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Executive Dean of Agriculture and Natural Resources

Prior to completing a masters in landscape architecture at Rutgers University, Arianna received undergraduate degrees in ceramics and art history, and then nurtured her passion for small-scale agriculture while managing a two-acre organic farm in central New Jersey. This proclivity for growing food directly influenced her masters thesis, which focused on large-scale suburban community gardens, and continues to guide her current work in agriculturally oriented courses. Arianna recognizes the distinctive opportunity and ability that the field of landscape architecture has to utilize design in order to problem solve in matters of environmental stewardship, social justice and land planning, and understands it to be a field in which one can both create and give back. As such, she envisions a partnership between landscape architecture and agriculture that inherently speaks to these components in a direct and powerful manner. She is currently pursuing these ideas as a Geography Ph. D candidate.

Before joining the Department of Landscape Architecture as an instructor, she worked as a landscape designer and project manager at ETM Associates, a landscape architecture firm that specializes in public space management and design.

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Gail handles the program administration and the Chair's schedule. She is an invaluable resource for faculty and students in the department.

As Associate Professor of Practice in the Department of Landscape Architecture at Rutgers, Holly Grace Nelson combines her professional design career with teaching and scholarship opportunities. She maintains an award-winning studio practice in Princeton, participates in American Society of Landscape Architecture (ASLA) activities nationally and at the state chapter level (NJASLA), and mentors students to win professional awards and to present at academic and professional conferences. Because she continues her design work, she extends student learning with educational opportunities to develop a project for a client from concept through installation. Her studios have installed several campus gardens, and seven of her students received student design awards from the NJASLA and others.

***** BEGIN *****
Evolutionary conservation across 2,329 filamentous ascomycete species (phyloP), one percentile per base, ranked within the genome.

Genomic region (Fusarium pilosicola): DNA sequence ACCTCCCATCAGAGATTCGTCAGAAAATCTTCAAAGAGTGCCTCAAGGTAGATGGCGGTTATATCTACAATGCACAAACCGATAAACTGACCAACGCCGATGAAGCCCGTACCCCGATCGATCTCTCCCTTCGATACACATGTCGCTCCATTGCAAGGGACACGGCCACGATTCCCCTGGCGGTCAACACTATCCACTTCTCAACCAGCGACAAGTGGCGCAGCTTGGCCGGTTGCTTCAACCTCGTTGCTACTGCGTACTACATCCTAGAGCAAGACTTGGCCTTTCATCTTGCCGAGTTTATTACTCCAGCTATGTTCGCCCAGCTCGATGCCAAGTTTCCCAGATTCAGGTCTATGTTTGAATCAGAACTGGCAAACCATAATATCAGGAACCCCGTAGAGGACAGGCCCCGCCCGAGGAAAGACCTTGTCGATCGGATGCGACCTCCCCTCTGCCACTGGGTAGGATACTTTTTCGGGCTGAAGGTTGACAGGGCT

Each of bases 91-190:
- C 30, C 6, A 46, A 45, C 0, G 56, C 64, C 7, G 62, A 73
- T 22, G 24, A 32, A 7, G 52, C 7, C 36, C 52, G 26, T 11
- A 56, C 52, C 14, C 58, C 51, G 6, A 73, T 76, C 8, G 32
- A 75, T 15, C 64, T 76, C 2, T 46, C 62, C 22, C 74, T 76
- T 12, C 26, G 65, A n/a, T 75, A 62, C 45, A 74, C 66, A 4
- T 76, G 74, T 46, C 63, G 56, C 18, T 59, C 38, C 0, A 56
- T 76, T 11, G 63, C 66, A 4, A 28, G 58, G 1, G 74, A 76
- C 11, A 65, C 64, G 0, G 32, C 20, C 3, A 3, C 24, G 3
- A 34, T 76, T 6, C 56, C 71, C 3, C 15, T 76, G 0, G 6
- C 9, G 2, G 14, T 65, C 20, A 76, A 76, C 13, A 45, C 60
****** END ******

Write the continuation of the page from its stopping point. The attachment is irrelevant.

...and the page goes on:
The landscape becomes common ground to facilitate and deepen connections between people. Holly has always collaborated on design projects, working in teams of professionals, creating “bridges” with clients, and gathering together artisans and contractors to energize the construction process in the creation of site-specific products. Collaborative, people-oriented design is a theme in her teaching. Collaboration starts in the educational setting with design studios that foster interactive learning amongst students and create a supportive and inspirational learning environment. Collaboration continues to the faculty level (co-teaching with colleagues inside and outside the discipline of Landscape Architecture), the institutional level (co-directing the undergraduate Environmental Planning and Design programs), and the community level (for instance, four studio collaborations with the National Park Service where the work of designing a landscape engages the public through the process of community-based design).

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Meredith Taylor is a Research Associate in the Office of Agriculture and Urban Programs. She received an MA in Food Studies and Nutrition from New York University and her MPH from NY Medical College School of Public Health. Meredith’s interest in food, health, and agriculture have led her to pursue academic and professional opportunities that embrace local and regional strategies for building healthy sustainable food systems. Prior to joining the faculty at Rutgers, she developed the initial phase of a hydroponic farming project in Newark and directed food and environment programs for Isles, Inc. in Trenton.
Meredith is a Cornell Cooperative Extension Master Gardener, a founding board member for the New Jersey Farm to School Network and an avid beekeeper.